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dc.contributor.authorShivas Men
dc.contributor.authorWhelan PIen
dc.contributor.authorWebb Cen
dc.description.abstractCulicoides omatus Taylor is one of the main pest species of biting midge in northern Australia (Reye 1992). It has a coastal distribution from the north of WA to the south of Qld. Its breeding sites are known to occur within mangroves and its presence can create a major pest problem for 1.5 km inland of mangrove areas (Reye 1973, Whelan 1990). Although its larval habitat has been shown to occur around mean high water neap (MHWN) within mangroves in eastern Australia (Reye 1992), previous studies near Darwin have been unsuccessful in identifying its larval habitat (Reye and Lee 1962, Leihne et al. 1985). Darwin differs from eastern Australia in having a very high tidal range of approximately 8 m and very pronounced wet and' dry seasons. This paper discusses the results of a 2 yr study into the distribution of the immatures in mangroves near Darwin. Knowledge of the biology of the immatures is necessary for both assessing the potential of control methods aimed at this stage of the midge's life-cycle and to predict the potential pest problems of land adjacent to mangroves.en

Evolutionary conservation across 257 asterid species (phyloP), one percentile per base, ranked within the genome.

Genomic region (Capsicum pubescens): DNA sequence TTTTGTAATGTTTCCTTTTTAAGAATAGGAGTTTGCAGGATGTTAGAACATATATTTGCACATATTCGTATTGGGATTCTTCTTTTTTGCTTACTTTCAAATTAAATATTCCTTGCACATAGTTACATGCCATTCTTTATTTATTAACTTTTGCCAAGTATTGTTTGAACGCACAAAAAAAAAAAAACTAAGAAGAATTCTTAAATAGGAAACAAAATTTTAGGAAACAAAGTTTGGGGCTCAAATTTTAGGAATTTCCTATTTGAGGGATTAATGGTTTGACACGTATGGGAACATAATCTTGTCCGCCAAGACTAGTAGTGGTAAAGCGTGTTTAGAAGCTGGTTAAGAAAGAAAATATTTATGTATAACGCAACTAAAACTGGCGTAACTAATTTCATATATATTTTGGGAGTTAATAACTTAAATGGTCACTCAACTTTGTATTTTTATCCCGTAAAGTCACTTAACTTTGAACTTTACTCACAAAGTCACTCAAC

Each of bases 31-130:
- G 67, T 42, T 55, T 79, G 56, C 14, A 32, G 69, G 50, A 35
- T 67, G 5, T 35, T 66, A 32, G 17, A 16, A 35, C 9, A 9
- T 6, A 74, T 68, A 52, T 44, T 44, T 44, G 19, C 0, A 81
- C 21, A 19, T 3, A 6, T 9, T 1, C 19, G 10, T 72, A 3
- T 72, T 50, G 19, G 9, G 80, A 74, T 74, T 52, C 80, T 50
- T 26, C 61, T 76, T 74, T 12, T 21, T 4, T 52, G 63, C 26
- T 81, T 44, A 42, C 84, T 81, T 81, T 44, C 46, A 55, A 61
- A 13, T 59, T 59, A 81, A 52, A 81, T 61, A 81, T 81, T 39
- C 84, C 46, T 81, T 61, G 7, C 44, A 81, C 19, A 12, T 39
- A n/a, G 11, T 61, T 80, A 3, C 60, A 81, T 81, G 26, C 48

dc.publisherThe Queensland Institute of Medical Researchen
dc.relation.ispartofseriesArbovirus Research in Australiaen
dc.relation.ispartofseriesVol. 7en
dc.subjectPest controlen
dc.titleThe characterization of emergence sites of the biting midge Culicoides ornatus (Diptera: Ceratopogonidae) in mangroves near Darwin, NT, Australiaen
dc.typeJournal Articleen
dc.identifier.sourceHealth Protection Divisionen
Appears in Collections:(b) NT General Collection

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